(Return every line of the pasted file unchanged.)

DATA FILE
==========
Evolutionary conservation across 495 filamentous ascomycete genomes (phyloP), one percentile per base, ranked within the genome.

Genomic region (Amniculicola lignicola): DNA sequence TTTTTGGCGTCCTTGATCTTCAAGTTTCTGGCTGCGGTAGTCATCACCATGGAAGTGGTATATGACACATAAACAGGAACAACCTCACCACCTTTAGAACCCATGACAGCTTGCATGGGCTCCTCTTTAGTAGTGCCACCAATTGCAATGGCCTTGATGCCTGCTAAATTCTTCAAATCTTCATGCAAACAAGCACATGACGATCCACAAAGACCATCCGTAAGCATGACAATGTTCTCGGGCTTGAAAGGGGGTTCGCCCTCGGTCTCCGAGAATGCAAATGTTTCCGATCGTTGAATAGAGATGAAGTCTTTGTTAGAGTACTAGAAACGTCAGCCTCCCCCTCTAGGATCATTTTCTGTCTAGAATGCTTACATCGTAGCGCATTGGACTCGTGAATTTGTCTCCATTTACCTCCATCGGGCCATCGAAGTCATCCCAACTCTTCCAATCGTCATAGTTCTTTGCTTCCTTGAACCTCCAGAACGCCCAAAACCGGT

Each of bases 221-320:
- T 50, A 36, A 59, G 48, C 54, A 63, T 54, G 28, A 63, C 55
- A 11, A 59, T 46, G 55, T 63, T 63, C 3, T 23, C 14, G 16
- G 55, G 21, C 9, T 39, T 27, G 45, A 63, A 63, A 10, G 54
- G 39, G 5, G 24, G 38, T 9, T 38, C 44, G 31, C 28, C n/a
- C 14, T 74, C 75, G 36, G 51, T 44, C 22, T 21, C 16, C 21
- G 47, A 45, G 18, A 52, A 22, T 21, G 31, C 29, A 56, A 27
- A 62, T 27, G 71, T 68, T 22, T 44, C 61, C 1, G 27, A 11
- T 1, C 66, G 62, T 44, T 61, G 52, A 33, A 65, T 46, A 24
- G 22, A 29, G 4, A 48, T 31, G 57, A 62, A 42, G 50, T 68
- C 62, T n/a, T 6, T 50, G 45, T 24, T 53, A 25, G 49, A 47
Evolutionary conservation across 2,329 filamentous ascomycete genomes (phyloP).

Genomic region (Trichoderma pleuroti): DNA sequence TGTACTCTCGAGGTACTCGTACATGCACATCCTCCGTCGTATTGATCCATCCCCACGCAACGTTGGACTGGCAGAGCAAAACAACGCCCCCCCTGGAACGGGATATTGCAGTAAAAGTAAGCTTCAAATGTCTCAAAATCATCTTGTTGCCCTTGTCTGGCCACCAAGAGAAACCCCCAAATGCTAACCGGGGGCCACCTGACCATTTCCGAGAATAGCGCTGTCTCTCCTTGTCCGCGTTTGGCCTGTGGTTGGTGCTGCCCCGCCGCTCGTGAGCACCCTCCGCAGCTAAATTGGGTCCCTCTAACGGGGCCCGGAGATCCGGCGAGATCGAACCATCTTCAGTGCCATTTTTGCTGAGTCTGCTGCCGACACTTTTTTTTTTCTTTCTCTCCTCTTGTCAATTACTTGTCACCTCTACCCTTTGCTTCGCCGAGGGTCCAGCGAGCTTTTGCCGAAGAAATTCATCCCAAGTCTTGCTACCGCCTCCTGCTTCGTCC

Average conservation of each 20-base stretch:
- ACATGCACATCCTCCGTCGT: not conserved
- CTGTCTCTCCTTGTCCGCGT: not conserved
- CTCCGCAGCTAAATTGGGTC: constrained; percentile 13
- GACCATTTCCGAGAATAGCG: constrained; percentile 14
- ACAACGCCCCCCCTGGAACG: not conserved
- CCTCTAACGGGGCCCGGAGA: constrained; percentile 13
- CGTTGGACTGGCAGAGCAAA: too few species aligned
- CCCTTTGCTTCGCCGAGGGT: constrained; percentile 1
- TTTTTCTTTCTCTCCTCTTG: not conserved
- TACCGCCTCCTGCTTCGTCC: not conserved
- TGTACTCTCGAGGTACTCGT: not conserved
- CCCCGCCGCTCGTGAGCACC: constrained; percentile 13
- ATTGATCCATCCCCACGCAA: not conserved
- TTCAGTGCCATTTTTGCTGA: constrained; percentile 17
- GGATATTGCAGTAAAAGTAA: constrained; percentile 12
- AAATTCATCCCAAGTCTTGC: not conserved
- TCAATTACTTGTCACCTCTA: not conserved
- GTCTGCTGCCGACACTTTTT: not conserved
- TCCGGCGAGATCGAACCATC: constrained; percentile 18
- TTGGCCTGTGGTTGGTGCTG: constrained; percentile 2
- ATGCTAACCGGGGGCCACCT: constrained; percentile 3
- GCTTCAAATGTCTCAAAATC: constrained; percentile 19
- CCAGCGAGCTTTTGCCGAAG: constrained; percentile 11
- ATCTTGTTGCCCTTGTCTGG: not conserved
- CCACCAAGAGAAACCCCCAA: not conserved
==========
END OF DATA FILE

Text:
Evolutionary conservation across 495 filamentous ascomycete genomes (phyloP), one percentile per base, ranked within the genome.

Genomic region (Amniculicola lignicola): DNA sequence TTTTTGGCGTCCTTGATCTTCAAGTTTCTGGCTGCGGTAGTCATCACCATGGAAGTGGTATATGACACATAAACAGGAACAACCTCACCACCTTTAGAACCCATGACAGCTTGCATGGGCTCCTCTTTAGTAGTGCCACCAATTGCAATGGCCTTGATGCCTGCTAAATTCTTCAAATCTTCATGCAAACAAGCACATGACGATCCACAAAGACCATCCGTAAGCATGACAATGTTCTCGGGCTTGAAAGGGGGTTCGCCCTCGGTCTCCGAGAATGCAAATGTTTCCGATCGTTGAATAGAGATGAAGTCTTTGTTAGAGTACTAGAAACGTCAGCCTCCCCCTCTAGGATCATTTTCTGTCTAGAATGCTTACATCGTAGCGCATTGGACTCGTGAATTTGTCTCCATTTACCTCCATCGGGCCATCGAAGTCATCCCAACTCTTCCAATCGTCATAGTTCTTTGCTTCCTTGAACCTCCAGAACGCCCAAAACCGGT

Each of bases 221-320:
- T 50, A 36, A 59, G 48, C 54, A 63, T 54, G 28, A 63, C 55
- A 11, A 59, T 46, G 55, T 63, T 63, C 3, T 23, C 14, G 16
- G 55, G 21, C 9, T 39, T 27, G 45, A 63, A 63, A 10, G 54
- G 39, G 5, G 24, G 38, T 9, T 38, C 44, G 31, C 28, C n/a
- C 14, T 74, C 75, G 36, G 51, T 44, C 22, T 21, C 16, C 21
- G 47, A 45, G 18, A 52, A 22, T 21, G 31, C 29, A 56, A 27
- A 62, T 27, G 71, T 68, T 22, T 44, C 61, C 1, G 27, A 11
- T 1, C 66, G 62, T 44, T 61, G 52, A 33, A 65, T 46, A 24
- G 22, A 29, G 4, A 48, T 31, G 57, A 62, A 42, G 50, T 68
- C 62, T n/a, T 6, T 50, G 45, T 24, T 53, A 25, G 49, A 47
Evolutionary conservation across 2,329 filamentous ascomycete genomes (phyloP).

Genomic region (Trichoderma pleuroti): DNA sequence TGTACTCTCGAGGTACTCGTACATGCACATCCTCCGTCGTATTGATCCATCCCCACGCAACGTTGGACTGGCAGAGCAAAACAACGCCCCCCCTGGAACGGGATATTGCAGTAAAAGTAAGCTTCAAATGTCTCAAAATCATCTTGTTGCCCTTGTCTGGCCACCAAGAGAAACCCCCAAATGCTAACCGGGGGCCACCTGACCATTTCCGAGAATAGCGCTGTCTCTCCTTGTCCGCGTTTGGCCTGTGGTTGGTGCTGCCCCGCCGCTCGTGAGCACCCTCCGCAGCTAAATTGGGTCCCTCTAACGGGGCCCGGAGATCCGGCGAGATCGAACCATCTTCAGTGCCATTTTTGCTGAGTCTGCTGCCGACACTTTTTTTTTTCTTTCTCTCCTCTTGTCAATTACTTGTCACCTCTACCCTTTGCTTCGCCGAGGGTCCAGCGAGCTTTTGCCGAAGAAATTCATCCCAAGTCTTGCTACCGCCTCCTGCTTCGTCC

Average conservation of each 20-base stretch:
- ACATGCACATCCTCCGTCGT: not conserved
- CTGTCTCTCCTTGTCCGCGT: not conserved
- CTCCGCAGCTAAATTGGGTC: constrained; percentile 13
- GACCATTTCCGAGAATAGCG: constrained; percentile 14
- ACAACGCCCCCCCTGGAACG: not conserved
- CCTCTAACGGGGCCCGGAGA: constrained; percentile 13
- CGTTGGACTGGCAGAGCAAA: too few species aligned
- CCCTTTGCTTCGCCGAGGGT: constrained; percentile 1
- TTTTTCTTTCTCTCCTCTTG: not conserved
- TACCGCCTCCTGCTTCGTCC: not conserved
- TGTACTCTCGAGGTACTCGT: not conserved
- CCCCGCCGCTCGTGAGCACC: constrained; percentile 13
- ATTGATCCATCCCCACGCAA: not conserved
- TTCAGTGCCATTTTTGCTGA: constrained; percentile 17
- GGATATTGCAGTAAAAGTAA: constrained; percentile 12
- AAATTCATCCCAAGTCTTGC: not conserved
- TCAATTACTTGTCACCTCTA: not conserved
- GTCTGCTGCCGACACTTTTT: not conserved
- TCCGGCGAGATCGAACCATC: constrained; percentile 18
- TTGGCCTGTGGTTGGTGCTG: constrained; percentile 2
- ATGCTAACCGGGGGCCACCT: constrained; percentile 3
- GCTTCAAATGTCTCAAAATC: constrained; percentile 19
- CCAGCGAGCTTTTGCCGAAG: constrained; percentile 11
- ATCTTGTTGCCCTTGTCTGG: not conserved
- CCACCAAGAGAAACCCCCAA: not conserved